Moreover, the scientists also found a relationship between the respiration rate and time spent signalling. As time spent calling rose from zero to 75% of the time, average respiration increased from 44 to 128 μL CO2/h. The change in respiration rate depended on species, as shown in Figure 2.
As the mass of a tree cricket increased, its cost per sound also increased. A cricket that was twice as big had to spend twice as much energy for calling. This produced trade-offs between mass and signals. The weight of a cricket was connected with the amplitude of calls and was species specific. The largest cricket species was louder than the smallest species by six decibels (dB); see Figure 3, upper panel. The sounds produced are bi-directional and directed towards the front and back, not all around, so the sounds remain louder.
The reach of a larger male cricket was four times more than that of a smaller cricket. However, the louder calls cost larger crickets extra energy per minute of calling. The smallest species, O. argentinus, with an average mass of 52 mg, increased CO2 production from 38 to 57 μL CO2/h as the time spent calling rose from zero to 20%, respectively. While O. latipennis, with a mass of 79 mg produced 56 to 93.2 μL CO2/h, for the same level of calling; see Figure 2. Hence, the larger crickets can call for shorter times, only 20% of the time, while smaller crickets called for about 60% of the time. Thus, with rising mass and energy costs, the duration of time spent calling decreases, as shown in Figure 3, lower panel.
Tree crickets showed trade-offs in signalling due to the energy costs involved. The scientists are not sure if this could be the case in all insects or just crickets, which have a unique sound production mechanism that is energy-intensive. The scientists also found that female crickets prefer males with higher pulse rates.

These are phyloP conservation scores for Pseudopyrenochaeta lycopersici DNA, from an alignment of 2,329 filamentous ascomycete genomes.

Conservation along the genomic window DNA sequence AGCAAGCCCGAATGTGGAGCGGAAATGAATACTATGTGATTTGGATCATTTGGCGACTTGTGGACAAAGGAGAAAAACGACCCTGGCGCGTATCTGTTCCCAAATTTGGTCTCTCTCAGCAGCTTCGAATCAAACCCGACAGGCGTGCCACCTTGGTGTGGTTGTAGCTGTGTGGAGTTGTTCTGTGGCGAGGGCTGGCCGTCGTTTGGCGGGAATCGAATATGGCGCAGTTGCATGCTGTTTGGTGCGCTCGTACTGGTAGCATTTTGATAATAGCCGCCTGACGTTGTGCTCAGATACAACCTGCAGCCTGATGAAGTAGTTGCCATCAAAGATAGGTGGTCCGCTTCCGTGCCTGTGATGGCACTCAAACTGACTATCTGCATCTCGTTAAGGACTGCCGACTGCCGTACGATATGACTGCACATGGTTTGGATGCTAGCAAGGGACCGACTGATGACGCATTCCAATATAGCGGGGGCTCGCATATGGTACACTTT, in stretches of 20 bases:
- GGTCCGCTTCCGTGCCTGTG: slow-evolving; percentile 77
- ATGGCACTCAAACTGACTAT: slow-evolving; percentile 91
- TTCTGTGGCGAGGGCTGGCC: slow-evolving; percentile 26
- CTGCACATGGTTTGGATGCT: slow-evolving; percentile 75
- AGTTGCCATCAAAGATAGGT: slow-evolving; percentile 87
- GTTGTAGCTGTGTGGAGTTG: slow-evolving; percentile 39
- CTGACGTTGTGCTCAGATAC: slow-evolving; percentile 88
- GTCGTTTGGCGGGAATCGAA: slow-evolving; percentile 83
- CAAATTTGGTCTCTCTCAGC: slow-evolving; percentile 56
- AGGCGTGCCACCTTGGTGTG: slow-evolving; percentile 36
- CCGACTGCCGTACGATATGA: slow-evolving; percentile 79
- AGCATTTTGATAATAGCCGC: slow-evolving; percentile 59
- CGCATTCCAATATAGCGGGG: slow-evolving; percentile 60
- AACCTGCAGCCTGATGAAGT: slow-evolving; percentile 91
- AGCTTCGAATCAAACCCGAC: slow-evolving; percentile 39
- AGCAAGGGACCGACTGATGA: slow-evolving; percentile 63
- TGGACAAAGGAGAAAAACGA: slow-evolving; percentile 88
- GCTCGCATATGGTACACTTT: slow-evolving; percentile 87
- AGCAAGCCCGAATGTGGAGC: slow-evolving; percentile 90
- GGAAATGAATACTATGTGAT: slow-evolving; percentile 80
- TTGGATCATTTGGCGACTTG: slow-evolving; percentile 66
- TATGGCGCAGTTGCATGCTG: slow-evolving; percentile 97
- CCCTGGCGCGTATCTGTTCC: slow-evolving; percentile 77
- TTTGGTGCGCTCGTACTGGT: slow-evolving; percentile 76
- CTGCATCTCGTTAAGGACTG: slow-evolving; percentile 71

Measuring Metabolism with an Infrared Gas Analyzer
The sensitive infrared gas analyzer was one of the few complex tools used by the scientists for the experiment. Its use allowed the biologists to probe non-destructively into insect physiology without constraining or disturbing the signalling of crickets in any way. The energy balance turned out to be a vital driver of trade-offs in signalling that tied many varying trends together. The experiment sheds light not only on insect behavior, but also evolutionary divergence among the cricket species found in the same area.
Science Writer, CID Bio-Science
Ph.D. Ecology and Environmental Science, B.Sc Agriculture
Symes, L. B., Ayres, M. P., Cowdery, C. P., & Costello, R. A. (2015). Signal diversification in Oecanthus tree crickets is shaped by energetic, morphometric, and acoustic trade-offs. Evolution, 69(6), 1518-1527. doi:10.1111/evo.12668